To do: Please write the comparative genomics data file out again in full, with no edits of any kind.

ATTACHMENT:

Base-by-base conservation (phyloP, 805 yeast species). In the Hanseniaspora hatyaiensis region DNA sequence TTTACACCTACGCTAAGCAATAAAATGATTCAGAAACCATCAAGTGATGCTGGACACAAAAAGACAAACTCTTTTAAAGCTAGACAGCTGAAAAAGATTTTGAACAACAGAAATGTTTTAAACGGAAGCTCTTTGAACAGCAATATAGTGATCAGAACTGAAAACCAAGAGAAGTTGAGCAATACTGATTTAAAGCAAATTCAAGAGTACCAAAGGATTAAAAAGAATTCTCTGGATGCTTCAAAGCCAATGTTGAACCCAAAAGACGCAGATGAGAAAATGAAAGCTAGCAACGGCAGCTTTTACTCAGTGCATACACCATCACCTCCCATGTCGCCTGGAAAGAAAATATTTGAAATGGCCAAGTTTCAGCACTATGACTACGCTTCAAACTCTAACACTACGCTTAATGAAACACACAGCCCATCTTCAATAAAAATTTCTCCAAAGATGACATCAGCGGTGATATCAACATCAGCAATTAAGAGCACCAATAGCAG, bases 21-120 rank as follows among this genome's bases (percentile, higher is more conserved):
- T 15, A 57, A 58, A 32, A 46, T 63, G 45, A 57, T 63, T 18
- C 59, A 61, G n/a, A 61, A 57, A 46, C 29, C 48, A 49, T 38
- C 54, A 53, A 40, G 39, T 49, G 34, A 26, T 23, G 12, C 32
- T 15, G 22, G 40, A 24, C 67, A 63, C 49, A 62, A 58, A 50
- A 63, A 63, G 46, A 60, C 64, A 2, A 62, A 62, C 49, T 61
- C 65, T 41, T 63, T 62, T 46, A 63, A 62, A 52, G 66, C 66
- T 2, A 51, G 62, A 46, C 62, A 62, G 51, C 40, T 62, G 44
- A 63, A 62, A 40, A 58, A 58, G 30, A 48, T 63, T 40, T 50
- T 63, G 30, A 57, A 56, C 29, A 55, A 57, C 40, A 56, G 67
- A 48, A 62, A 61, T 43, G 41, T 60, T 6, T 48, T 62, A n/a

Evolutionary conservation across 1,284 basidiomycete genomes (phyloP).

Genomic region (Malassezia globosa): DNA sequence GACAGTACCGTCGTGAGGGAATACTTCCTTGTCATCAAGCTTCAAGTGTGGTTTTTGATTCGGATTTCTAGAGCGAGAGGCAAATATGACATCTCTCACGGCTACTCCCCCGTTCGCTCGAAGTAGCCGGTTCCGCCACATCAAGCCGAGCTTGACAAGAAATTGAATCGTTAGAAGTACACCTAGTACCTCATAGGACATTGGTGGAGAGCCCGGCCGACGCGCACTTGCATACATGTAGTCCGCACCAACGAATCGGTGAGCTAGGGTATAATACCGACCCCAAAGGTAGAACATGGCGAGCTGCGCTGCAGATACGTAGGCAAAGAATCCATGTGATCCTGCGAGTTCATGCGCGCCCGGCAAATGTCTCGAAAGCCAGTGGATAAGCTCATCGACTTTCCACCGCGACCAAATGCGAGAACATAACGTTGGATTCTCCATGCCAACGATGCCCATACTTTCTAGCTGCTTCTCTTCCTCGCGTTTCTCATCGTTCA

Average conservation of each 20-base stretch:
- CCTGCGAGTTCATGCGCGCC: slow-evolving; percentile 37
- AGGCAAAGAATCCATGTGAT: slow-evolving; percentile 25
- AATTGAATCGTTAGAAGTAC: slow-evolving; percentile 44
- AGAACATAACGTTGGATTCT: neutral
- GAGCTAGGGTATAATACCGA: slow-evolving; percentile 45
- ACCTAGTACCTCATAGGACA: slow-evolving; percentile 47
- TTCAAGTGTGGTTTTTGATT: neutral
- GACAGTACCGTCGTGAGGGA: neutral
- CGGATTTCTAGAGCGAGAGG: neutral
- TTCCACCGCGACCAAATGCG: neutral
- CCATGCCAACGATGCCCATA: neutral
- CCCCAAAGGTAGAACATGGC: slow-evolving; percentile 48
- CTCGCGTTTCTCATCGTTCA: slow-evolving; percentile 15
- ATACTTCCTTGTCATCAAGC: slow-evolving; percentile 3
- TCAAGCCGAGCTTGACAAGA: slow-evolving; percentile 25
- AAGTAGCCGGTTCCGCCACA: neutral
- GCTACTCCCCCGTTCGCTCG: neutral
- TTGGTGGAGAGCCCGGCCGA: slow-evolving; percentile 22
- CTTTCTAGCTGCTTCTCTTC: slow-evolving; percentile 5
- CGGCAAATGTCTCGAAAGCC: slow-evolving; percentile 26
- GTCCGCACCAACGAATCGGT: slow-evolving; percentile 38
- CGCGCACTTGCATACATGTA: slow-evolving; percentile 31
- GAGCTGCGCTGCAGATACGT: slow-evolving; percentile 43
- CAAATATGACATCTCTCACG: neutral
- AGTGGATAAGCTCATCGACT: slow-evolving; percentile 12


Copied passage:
Base-by-base conservation (phyloP, 805 yeast species). In the Hanseniaspora hatyaiensis region DNA sequence TTTACACCTACGCTAAGCAATAAAATGATTCAGAAACCATCAAGTGATGCTGGACACAAAAAGACAAACTCTTTTAAAGCTAGACAGCTGAAAAAGATTTTGAACAACAGAAATGTTTTAAACGGAAGCTCTTTGAACAGCAATATAGTGATCAGAACTGAAAACCAAGAGAAGTTGAGCAATACTGATTTAAAGCAAATTCAAGAGTACCAAAGGATTAAAAAGAATTCTCTGGATGCTTCAAAGCCAATGTTGAACCCAAAAGACGCAGATGAGAAAATGAAAGCTAGCAACGGCAGCTTTTACTCAGTGCATACACCATCACCTCCCATGTCGCCTGGAAAGAAAATATTTGAAATGGCCAAGTTTCAGCACTATGACTACGCTTCAAACTCTAACACTACGCTTAATGAAACACACAGCCCATCTTCAATAAAAATTTCTCCAAAGATGACATCAGCGGTGATATCAACATCAGCAATTAAGAGCACCAATAGCAG, bases 21-120 rank as follows among this genome's bases (percentile, higher is more conserved):
- T 15, A 57, A 58, A 32, A 46, T 63, G 45, A 57, T 63, T 18
- C 59, A 61, G n/a, A 61, A 57, A 46, C 29, C 48, A 49, T 38
- C 54, A 53, A 40, G 39, T 49, G 34, A 26, T 23, G 12, C 32
- T 15, G 22, G 40, A 24, C 67, A 63, C 49, A 62, A 58, A 50
- A 63, A 63, G 46, A 60, C 64, A 2, A 62, A 62, C 49, T 61
- C 65, T 41, T 63, T 62, T 46, A 63, A 62, A 52, G 66, C 66
- T 2, A 51, G 62, A 46, C 62, A 62, G 51, C 40, T 62, G 44
- A 63, A 62, A 40, A 58, A 58, G 30, A 48, T 63, T 40, T 50
- T 63, G 30, A 57, A 56, C 29, A 55, A 57, C 40, A 56, G 67
- A 48, A 62, A 61, T 43, G 41, T 60, T 6, T 48, T 62, A n/a

Evolutionary conservation across 1,284 basidiomycete genomes (phyloP).

Genomic region (Malassezia globosa): DNA sequence GACAGTACCGTCGTGAGGGAATACTTCCTTGTCATCAAGCTTCAAGTGTGGTTTTTGATTCGGATTTCTAGAGCGAGAGGCAAATATGACATCTCTCACGGCTACTCCCCCGTTCGCTCGAAGTAGCCGGTTCCGCCACATCAAGCCGAGCTTGACAAGAAATTGAATCGTTAGAAGTACACCTAGTACCTCATAGGACATTGGTGGAGAGCCCGGCCGACGCGCACTTGCATACATGTAGTCCGCACCAACGAATCGGTGAGCTAGGGTATAATACCGACCCCAAAGGTAGAACATGGCGAGCTGCGCTGCAGATACGTAGGCAAAGAATCCATGTGATCCTGCGAGTTCATGCGCGCCCGGCAAATGTCTCGAAAGCCAGTGGATAAGCTCATCGACTTTCCACCGCGACCAAATGCGAGAACATAACGTTGGATTCTCCATGCCAACGATGCCCATACTTTCTAGCTGCTTCTCTTCCTCGCGTTTCTCATCGTTCA

Average conservation of each 20-base stretch:
- CCTGCGAGTTCATGCGCGCC: slow-evolving; percentile 37
- AGGCAAAGAATCCATGTGAT: slow-evolving; percentile 25
- AATTGAATCGTTAGAAGTAC: slow-evolving; percentile 44
- AGAACATAACGTTGGATTCT: neutral
- GAGCTAGGGTATAATACCGA: slow-evolving; percentile 45
- ACCTAGTACCTCATAGGACA: slow-evolving; percentile 47
- TTCAAGTGTGGTTTTTGATT: neutral
- GACAGTACCGTCGTGAGGGA: neutral
- CGGATTTCTAGAGCGAGAGG: neutral
- TTCCACCGCGACCAAATGCG: neutral
- CCATGCCAACGATGCCCATA: neutral
- CCCCAAAGGTAGAACATGGC: slow-evolving; percentile 48
- CTCGCGTTTCTCATCGTTCA: slow-evolving; percentile 15
- ATACTTCCTTGTCATCAAGC: slow-evolving; percentile 3
- TCAAGCCGAGCTTGACAAGA: slow-evolving; percentile 25
- AAGTAGCCGGTTCCGCCACA: neutral
- GCTACTCCCCCGTTCGCTCG: neutral
- TTGGTGGAGAGCCCGGCCGA: slow-evolving; percentile 22
- CTTTCTAGCTGCTTCTCTTC: slow-evolving; percentile 5
- CGGCAAATGTCTCGAAAGCC: slow-evolving; percentile 26
- GTCCGCACCAACGAATCGGT: slow-evolving; percentile 38
- CGCGCACTTGCATACATGTA: slow-evolving; percentile 31
- GAGCTGCGCTGCAGATACGT: slow-evolving; percentile 43
- CAAATATGACATCTCTCACG: neutral
- AGTGGATAAGCTCATCGACT: slow-evolving; percentile 12